The Buzz on Grab ‘n Go Coffees

By Marisa Finetti & Kirk Peterson

Prized for its ability to cool and caffeinate, iced coffee is a warm-weather ritual. Ready-To-Drink single serving versions are perfect for on-the-go, but which one will you choose – the traditional iced coffee, or the increasingly popular cold brew? I’ve teamed up with sommelier and beverage director of B&B Hospitality Group Las Vegas Kirk Peterson (a fellow coffee addict and contributing wine writer) to taste (and smell) a sampling of both styles to help “filter” through the choices.

Cold Brew (CB):  Created by steeping ground coffee in room temperature water for 12+ hours, the result is typically unadulterated flavors and aromas of coffee with less acidity.

Iced Coffee (IC): Brewed hot coffee that is cooled instantly is often blended with flavor enhancers resulting in a tasty, often-time sweet and milky beverage.

1. Chameleon – Espresso Coffee (CB): This medium-bodied black coffee is round, supple and smooth with Swiss Miss cocoa-like qualities and a mellow finish.

2. Stumptown Original (CB):  Portland-based coffee roasters’ original brew is ever-so-slightly reminiscent of instant coffee crystals.  Quite angular and high-acid for cold brew, this lightly-roasted style offers aromas of bell pepper and over-steeped tea.

3. Kohana – Sweet Black (CB):  Delicate and faintly sweetened (by monk fruit) coffee has aromas of caramel, walnut, and banana. Zero tannins makes it soft and easy to drink.

4. High Brew – Double Espresso (CB):  Boldly flavored with medium acidity and a touch of condensed milk, making a creamy and generous coffee that reminds of chocolate milk and butterscotch.

5. Lucky Jack- Old School (CB):  Las Vegas coffee company delivers a lightly effervescent brew that recalls the aroma of a fresh-brewed pot of classic diner Joe with good body, mild acidity, and minimal bitterness.

6. illy issimo Caffè No Sugar (IC): This Italian coffee company offers outstanding, bold taste with all the qualities of freshly-brewed espresso (cold): velvety texture, measured earthiness, balanced bitterness, and a smidge of caramel.

7. Bob Marley’s One Drop- Coffee (IC): Made from Jamaican beans, the taste is creamy, sweet, and smooth with subtle vanilla and cane sugar flavors.

8. UCC Original with Milk (IC): The original coffee in the can from Japan is light, sweet, milky, slightly bitter, and charming in its simplicity.

The Buzz:  If you’re more of a Frappuccino fan and prefer your coffee softened with sweetness, then go more for the traditional iced-coffee.  Drink cold brew if you enjoy a well-crafted coffee-flavored coffee, tend to enjoy your coffee unadulterated by cream and sugar, or are worried about your hipster street cred.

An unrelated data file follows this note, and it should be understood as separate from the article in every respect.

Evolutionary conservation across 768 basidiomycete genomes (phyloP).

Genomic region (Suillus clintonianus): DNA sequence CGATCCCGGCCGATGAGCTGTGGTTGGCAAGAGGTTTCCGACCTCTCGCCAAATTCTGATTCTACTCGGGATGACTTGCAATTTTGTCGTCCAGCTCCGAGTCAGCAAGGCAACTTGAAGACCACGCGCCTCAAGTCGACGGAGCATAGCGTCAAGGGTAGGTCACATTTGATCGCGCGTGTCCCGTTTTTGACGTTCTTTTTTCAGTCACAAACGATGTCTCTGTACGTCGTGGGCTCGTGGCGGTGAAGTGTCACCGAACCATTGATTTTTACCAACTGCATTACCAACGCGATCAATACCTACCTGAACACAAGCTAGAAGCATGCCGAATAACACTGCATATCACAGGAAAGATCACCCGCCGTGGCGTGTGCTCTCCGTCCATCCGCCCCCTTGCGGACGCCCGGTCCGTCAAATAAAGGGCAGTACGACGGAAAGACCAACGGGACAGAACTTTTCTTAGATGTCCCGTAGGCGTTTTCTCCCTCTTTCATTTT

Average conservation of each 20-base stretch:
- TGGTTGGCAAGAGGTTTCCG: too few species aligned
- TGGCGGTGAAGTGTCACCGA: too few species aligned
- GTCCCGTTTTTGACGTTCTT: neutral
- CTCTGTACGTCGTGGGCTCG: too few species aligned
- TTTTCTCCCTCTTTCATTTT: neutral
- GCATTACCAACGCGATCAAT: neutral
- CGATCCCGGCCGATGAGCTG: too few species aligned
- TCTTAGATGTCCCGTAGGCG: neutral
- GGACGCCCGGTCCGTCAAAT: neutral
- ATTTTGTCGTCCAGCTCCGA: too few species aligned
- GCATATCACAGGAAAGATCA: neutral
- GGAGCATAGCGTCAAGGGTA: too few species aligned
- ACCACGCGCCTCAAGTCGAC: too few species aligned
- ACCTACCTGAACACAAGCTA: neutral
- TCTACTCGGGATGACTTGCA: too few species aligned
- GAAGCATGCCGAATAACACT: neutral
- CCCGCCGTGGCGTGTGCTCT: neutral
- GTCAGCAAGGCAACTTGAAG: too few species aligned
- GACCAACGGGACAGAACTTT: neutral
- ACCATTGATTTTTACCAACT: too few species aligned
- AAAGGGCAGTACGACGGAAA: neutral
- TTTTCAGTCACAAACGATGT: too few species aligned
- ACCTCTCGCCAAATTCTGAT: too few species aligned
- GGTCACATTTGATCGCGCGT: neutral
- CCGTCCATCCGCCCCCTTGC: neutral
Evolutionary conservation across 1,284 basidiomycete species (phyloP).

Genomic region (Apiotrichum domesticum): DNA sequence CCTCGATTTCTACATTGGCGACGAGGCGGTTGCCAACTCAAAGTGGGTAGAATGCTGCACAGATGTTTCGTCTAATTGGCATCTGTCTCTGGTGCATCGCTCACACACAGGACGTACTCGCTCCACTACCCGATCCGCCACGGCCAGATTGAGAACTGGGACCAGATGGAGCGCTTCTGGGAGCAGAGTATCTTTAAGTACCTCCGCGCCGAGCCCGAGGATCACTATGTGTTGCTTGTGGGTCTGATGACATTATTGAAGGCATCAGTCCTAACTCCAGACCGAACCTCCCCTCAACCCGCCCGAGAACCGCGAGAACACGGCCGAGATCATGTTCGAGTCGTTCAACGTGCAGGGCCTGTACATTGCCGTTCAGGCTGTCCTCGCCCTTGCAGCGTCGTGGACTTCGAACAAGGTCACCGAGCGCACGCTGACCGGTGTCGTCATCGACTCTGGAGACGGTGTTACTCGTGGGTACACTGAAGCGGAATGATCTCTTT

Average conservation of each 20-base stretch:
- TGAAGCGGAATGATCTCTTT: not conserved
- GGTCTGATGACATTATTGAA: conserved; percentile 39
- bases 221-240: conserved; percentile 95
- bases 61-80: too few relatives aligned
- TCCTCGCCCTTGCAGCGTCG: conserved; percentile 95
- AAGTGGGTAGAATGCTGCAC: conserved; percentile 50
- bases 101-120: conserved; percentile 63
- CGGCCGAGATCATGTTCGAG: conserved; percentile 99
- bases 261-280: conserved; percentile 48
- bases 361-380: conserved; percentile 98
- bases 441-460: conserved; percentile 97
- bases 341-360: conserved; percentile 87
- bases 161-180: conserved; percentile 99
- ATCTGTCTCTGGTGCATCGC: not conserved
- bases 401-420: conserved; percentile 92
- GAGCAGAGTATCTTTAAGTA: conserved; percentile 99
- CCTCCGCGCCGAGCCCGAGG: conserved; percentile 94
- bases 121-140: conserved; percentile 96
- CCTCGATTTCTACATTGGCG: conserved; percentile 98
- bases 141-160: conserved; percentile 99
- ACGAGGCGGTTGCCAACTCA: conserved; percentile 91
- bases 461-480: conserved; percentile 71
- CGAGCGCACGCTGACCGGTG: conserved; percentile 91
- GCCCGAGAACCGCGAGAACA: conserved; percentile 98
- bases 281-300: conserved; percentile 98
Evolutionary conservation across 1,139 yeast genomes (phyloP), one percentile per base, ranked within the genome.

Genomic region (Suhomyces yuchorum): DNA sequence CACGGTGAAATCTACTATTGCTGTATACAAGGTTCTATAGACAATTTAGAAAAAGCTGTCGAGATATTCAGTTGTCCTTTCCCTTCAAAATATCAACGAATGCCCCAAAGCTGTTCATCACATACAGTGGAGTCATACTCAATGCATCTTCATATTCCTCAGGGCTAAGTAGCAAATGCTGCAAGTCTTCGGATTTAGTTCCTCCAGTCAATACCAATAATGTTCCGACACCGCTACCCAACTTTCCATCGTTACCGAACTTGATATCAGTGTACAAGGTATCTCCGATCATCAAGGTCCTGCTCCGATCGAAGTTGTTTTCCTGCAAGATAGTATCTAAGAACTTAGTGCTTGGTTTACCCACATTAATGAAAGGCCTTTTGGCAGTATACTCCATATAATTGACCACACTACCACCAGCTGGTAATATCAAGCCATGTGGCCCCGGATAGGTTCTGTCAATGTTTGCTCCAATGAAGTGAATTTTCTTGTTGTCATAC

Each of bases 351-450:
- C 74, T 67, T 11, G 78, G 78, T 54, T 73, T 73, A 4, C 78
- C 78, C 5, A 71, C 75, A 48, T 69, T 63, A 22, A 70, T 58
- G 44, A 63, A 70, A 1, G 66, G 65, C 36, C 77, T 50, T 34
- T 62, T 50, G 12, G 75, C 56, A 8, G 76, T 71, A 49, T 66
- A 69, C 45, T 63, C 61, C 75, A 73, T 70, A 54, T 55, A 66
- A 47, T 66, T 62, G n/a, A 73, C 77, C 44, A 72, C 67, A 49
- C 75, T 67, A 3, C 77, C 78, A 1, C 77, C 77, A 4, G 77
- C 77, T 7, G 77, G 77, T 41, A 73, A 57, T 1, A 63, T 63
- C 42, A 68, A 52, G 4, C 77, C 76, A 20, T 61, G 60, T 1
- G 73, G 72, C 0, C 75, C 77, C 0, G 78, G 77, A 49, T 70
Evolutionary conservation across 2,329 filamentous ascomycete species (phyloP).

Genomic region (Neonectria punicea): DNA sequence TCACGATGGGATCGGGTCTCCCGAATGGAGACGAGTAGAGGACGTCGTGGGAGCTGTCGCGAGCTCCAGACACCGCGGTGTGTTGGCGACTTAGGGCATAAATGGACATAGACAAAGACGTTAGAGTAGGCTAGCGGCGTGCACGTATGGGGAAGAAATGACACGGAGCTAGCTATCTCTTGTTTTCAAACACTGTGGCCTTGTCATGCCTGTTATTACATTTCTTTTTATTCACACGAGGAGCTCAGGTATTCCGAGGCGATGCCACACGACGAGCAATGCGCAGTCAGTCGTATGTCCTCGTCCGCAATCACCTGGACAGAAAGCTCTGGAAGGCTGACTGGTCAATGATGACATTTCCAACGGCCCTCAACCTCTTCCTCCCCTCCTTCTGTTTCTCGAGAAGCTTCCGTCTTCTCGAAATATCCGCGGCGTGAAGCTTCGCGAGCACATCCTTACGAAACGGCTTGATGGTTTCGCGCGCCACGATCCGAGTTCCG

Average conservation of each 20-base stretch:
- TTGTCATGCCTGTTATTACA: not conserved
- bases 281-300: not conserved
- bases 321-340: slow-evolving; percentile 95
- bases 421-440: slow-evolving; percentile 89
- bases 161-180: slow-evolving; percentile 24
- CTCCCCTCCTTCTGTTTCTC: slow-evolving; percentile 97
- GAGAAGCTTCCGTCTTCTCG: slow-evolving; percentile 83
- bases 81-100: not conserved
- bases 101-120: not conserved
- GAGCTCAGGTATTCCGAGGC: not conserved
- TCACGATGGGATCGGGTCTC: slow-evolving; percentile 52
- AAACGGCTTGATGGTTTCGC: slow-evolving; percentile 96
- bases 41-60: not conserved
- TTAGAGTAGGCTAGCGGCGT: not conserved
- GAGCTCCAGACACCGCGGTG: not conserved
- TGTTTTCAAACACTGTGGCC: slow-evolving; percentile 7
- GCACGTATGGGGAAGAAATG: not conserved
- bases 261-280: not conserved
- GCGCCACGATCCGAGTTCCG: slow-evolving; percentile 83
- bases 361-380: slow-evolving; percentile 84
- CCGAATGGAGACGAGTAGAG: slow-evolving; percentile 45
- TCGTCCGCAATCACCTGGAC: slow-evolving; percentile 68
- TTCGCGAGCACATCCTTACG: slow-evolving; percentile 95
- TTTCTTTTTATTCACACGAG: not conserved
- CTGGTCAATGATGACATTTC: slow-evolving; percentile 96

This piece originally appeared in VEGAS SEVEN http://www.vegasseven.com

Coffee from Vietnam Brews Hope

Occasionally, I’ll drop in to the thrift store to hunt for treasures, such as an overlooked vintage Bauer or McCoy pottery.  But, this time I came across a display of coffee from Vietnam.  It wasn’t too surprising, since Vietnam is the second largest coffee producer in the world, after Brazil. But, what I didn’t know was the partnership between the coffee farmers in Vietnam and The Salvation Army.   If you haven’t already heard of this coffee,  it’s a good story.

Pleiku, which is located in central Vietnam, is largely covered with coffee plantations.  The local people live in small villages wedged between the plantations, and through years of isolation, these communities have developed their own language and culture. In an effort to help these poor communities,  The Salvation Army started a partnership with the Pleiku coffee network in 2009 with the purchase of 44,000 pounds of beans. It’s been going strong ever since.

In general, the world loves Arabica coffee beans, but what is largely grown in Vietnam is Robusta, which has a harsher, stronger taste. Its higher caffeine content (double that of Arabica) also makes it slightly more bitter.

Cafe La V _coffee_love_and_relish_blog

The Salvation Army hired a San Francisco coffee company to come up with the right blend:  75% Robusta from Vietnam and 25%  Arabica from Guatemala. If you’re wondering what this blend tastes like, think Café Du Monde without the chicory.  What you’ll find in The Salvation Army stores is called Cafe La V.  The brown foil bag features a big map of its country of origin. I love the saying on the back, which reads, “FRESH HOT HOPE.”

coffee_vietnam_condesed_milk

While Robusta is generally regarded as inferior to Arabica, it’s still good coffee.   The slightly bitter, earthy flavor of the Robusta is balanced with the more delicate sweet flavor of the Arabica.

Try preparing the coffee Vietnamese-style by adding one to four tablespoons of rich and gooey sweetened condemned milk to your cup.  Knowing that the proceeds from the purchase of this coffee assists local farmers and various projects in Vietnam makes each sip a sweet “feel good” experience.